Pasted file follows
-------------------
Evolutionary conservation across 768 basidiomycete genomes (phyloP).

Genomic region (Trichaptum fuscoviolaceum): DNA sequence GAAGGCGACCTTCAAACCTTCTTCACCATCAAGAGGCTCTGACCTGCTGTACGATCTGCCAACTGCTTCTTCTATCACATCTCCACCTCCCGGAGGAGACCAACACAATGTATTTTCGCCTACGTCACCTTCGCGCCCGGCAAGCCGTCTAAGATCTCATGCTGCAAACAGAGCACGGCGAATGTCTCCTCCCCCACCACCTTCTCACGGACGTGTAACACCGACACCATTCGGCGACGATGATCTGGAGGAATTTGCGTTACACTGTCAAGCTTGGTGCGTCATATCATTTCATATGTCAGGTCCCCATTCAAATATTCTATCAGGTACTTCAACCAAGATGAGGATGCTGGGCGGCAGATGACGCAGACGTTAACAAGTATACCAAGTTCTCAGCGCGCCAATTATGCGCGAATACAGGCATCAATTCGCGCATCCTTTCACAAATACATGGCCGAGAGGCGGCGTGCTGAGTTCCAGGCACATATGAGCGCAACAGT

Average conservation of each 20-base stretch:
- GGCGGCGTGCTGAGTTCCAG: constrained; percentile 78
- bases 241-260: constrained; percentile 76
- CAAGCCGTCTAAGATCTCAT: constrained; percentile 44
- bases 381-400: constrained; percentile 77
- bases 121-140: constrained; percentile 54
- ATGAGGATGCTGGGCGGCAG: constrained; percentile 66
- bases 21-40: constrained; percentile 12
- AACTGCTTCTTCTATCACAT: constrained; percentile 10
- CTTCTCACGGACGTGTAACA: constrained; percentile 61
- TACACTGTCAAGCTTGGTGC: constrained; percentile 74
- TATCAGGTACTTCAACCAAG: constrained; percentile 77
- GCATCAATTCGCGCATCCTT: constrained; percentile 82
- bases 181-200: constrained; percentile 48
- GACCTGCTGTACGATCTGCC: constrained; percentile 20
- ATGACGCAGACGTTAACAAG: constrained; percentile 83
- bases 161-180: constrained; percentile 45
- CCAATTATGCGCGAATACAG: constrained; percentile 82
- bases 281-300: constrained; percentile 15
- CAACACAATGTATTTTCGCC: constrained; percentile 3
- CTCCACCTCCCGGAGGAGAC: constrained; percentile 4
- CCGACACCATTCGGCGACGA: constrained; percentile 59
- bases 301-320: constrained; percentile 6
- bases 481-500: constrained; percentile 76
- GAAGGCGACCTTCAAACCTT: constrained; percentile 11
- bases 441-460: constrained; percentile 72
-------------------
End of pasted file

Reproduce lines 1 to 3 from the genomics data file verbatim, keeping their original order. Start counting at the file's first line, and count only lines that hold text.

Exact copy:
Evolutionary conservation across 768 basidiomycete genomes (phyloP).

Genomic region (Trichaptum fuscoviolaceum): DNA sequence GAAGGCGACCTTCAAACCTTCTTCACCATCAAGAGGCTCTGACCTGCTGTACGATCTGCCAACTGCTTCTTCTATCACATCTCCACCTCCCGGAGGAGACCAACACAATGTATTTTCGCCTACGTCACCTTCGCGCCCGGCAAGCCGTCTAAGATCTCATGCTGCAAACAGAGCACGGCGAATGTCTCCTCCCCCACCACCTTCTCACGGACGTGTAACACCGACACCATTCGGCGACGATGATCTGGAGGAATTTGCGTTACACTGTCAAGCTTGGTGCGTCATATCATTTCATATGTCAGGTCCCCATTCAAATATTCTATCAGGTACTTCAACCAAGATGAGGATGCTGGGCGGCAGATGACGCAGACGTTAACAAGTATACCAAGTTCTCAGCGCGCCAATTATGCGCGAATACAGGCATCAATTCGCGCATCCTTTCACAAATACATGGCCGAGAGGCGGCGTGCTGAGTTCCAGGCACATATGAGCGCAACAGT

Average conservation of each 20-base stretch: